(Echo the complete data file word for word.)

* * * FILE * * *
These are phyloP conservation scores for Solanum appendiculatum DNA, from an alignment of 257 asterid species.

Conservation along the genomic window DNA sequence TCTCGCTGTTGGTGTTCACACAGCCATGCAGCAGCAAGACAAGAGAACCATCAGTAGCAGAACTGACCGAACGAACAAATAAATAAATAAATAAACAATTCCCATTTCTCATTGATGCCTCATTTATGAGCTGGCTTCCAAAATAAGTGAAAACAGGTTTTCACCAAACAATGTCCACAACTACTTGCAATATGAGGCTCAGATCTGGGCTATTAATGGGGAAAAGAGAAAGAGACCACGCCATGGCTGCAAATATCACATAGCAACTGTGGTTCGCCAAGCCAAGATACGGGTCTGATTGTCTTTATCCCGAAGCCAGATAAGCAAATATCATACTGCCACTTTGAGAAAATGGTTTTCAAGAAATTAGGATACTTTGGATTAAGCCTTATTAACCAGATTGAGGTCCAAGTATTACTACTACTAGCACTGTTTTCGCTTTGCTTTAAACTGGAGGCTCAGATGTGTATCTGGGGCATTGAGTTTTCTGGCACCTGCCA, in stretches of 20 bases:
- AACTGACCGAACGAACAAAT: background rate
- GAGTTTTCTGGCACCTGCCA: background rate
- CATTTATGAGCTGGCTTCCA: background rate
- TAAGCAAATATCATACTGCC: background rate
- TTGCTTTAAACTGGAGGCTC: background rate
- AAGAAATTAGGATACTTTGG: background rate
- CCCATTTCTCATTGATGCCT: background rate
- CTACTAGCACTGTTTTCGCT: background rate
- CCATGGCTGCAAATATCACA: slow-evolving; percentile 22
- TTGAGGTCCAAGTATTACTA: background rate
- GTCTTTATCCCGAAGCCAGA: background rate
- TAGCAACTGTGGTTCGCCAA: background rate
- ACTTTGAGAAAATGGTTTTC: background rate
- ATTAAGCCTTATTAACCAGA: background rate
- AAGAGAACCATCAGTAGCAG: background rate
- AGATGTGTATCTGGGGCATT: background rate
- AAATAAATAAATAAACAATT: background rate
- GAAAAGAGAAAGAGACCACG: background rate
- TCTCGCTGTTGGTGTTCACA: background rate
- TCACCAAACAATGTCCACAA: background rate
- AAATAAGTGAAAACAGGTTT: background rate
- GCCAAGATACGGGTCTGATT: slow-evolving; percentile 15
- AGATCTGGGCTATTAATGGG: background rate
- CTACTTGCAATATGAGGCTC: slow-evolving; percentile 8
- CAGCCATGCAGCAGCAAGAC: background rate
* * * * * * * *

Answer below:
These are phyloP conservation scores for Solanum appendiculatum DNA, from an alignment of 257 asterid species.

Conservation along the genomic window DNA sequence TCTCGCTGTTGGTGTTCACACAGCCATGCAGCAGCAAGACAAGAGAACCATCAGTAGCAGAACTGACCGAACGAACAAATAAATAAATAAATAAACAATTCCCATTTCTCATTGATGCCTCATTTATGAGCTGGCTTCCAAAATAAGTGAAAACAGGTTTTCACCAAACAATGTCCACAACTACTTGCAATATGAGGCTCAGATCTGGGCTATTAATGGGGAAAAGAGAAAGAGACCACGCCATGGCTGCAAATATCACATAGCAACTGTGGTTCGCCAAGCCAAGATACGGGTCTGATTGTCTTTATCCCGAAGCCAGATAAGCAAATATCATACTGCCACTTTGAGAAAATGGTTTTCAAGAAATTAGGATACTTTGGATTAAGCCTTATTAACCAGATTGAGGTCCAAGTATTACTACTACTAGCACTGTTTTCGCTTTGCTTTAAACTGGAGGCTCAGATGTGTATCTGGGGCATTGAGTTTTCTGGCACCTGCCA, in stretches of 20 bases:
- AACTGACCGAACGAACAAAT: background rate
- GAGTTTTCTGGCACCTGCCA: background rate
- CATTTATGAGCTGGCTTCCA: background rate
- TAAGCAAATATCATACTGCC: background rate
- TTGCTTTAAACTGGAGGCTC: background rate
- AAGAAATTAGGATACTTTGG: background rate
- CCCATTTCTCATTGATGCCT: background rate
- CTACTAGCACTGTTTTCGCT: background rate
- CCATGGCTGCAAATATCACA: slow-evolving; percentile 22
- TTGAGGTCCAAGTATTACTA: background rate
- GTCTTTATCCCGAAGCCAGA: background rate
- TAGCAACTGTGGTTCGCCAA: background rate
- ACTTTGAGAAAATGGTTTTC: background rate
- ATTAAGCCTTATTAACCAGA: background rate
- AAGAGAACCATCAGTAGCAG: background rate
- AGATGTGTATCTGGGGCATT: background rate
- AAATAAATAAATAAACAATT: background rate
- GAAAAGAGAAAGAGACCACG: background rate
- TCTCGCTGTTGGTGTTCACA: background rate
- TCACCAAACAATGTCCACAA: background rate
- AAATAAGTGAAAACAGGTTT: background rate
- GCCAAGATACGGGTCTGATT: slow-evolving; percentile 15
- AGATCTGGGCTATTAATGGG: background rate
- CTACTTGCAATATGAGGCTC: slow-evolving; percentile 8
- CAGCCATGCAGCAGCAAGAC: background rate